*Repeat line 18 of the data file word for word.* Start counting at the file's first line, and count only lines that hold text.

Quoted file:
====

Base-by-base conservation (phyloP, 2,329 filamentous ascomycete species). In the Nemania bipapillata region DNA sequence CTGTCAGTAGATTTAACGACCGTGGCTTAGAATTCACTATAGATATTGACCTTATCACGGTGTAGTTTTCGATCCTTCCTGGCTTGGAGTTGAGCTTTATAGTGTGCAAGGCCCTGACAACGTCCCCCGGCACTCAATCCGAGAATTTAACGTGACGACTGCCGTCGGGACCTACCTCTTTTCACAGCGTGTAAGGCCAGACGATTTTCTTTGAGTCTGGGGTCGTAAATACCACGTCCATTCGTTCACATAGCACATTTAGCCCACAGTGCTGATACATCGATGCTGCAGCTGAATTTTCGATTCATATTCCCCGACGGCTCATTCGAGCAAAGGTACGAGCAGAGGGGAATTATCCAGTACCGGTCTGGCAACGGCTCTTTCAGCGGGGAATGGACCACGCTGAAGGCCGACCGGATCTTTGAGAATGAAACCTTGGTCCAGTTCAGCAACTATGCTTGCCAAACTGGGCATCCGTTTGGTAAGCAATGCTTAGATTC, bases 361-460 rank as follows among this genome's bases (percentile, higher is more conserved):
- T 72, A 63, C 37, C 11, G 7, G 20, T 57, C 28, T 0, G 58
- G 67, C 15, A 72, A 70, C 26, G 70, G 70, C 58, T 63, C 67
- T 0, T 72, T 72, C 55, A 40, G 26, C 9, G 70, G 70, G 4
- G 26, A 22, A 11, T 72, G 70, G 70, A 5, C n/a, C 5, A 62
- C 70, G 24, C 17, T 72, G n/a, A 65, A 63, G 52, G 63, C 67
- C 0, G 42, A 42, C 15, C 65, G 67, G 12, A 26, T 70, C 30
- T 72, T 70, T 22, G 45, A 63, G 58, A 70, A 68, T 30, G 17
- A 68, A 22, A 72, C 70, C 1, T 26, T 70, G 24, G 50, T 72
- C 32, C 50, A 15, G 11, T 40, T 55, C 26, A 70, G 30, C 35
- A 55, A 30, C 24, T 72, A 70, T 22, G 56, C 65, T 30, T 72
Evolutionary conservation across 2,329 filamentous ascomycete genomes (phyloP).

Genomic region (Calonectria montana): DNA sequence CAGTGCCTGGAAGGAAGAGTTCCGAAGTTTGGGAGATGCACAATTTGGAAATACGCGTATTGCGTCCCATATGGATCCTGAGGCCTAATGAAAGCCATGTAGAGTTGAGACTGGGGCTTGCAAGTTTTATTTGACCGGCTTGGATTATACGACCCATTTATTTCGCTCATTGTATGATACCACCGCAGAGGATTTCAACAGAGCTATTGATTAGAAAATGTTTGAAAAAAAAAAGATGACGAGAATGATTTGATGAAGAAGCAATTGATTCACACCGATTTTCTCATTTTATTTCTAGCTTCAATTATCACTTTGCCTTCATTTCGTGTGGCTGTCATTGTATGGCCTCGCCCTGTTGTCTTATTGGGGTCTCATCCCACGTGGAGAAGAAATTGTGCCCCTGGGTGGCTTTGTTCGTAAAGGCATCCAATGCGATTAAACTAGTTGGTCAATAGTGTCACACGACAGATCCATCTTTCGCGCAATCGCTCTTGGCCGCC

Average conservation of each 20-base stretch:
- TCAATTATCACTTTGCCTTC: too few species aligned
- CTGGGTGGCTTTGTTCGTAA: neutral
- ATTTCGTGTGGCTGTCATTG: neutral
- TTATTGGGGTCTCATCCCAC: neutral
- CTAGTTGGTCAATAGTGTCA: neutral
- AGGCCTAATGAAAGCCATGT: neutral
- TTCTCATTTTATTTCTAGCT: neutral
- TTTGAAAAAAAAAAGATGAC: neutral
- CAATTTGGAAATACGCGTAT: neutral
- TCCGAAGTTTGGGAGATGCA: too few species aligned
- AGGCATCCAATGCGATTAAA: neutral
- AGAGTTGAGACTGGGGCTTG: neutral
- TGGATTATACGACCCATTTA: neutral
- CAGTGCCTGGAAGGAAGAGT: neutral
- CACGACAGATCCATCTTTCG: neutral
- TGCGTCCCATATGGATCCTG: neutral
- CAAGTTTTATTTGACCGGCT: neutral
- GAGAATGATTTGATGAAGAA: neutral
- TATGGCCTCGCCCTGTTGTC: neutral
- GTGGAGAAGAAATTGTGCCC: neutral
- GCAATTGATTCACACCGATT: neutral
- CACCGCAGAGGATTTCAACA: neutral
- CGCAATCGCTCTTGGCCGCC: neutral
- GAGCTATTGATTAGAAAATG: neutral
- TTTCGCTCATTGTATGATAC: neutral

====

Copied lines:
- TTATTGGGGTCTCATCCCAC: neutral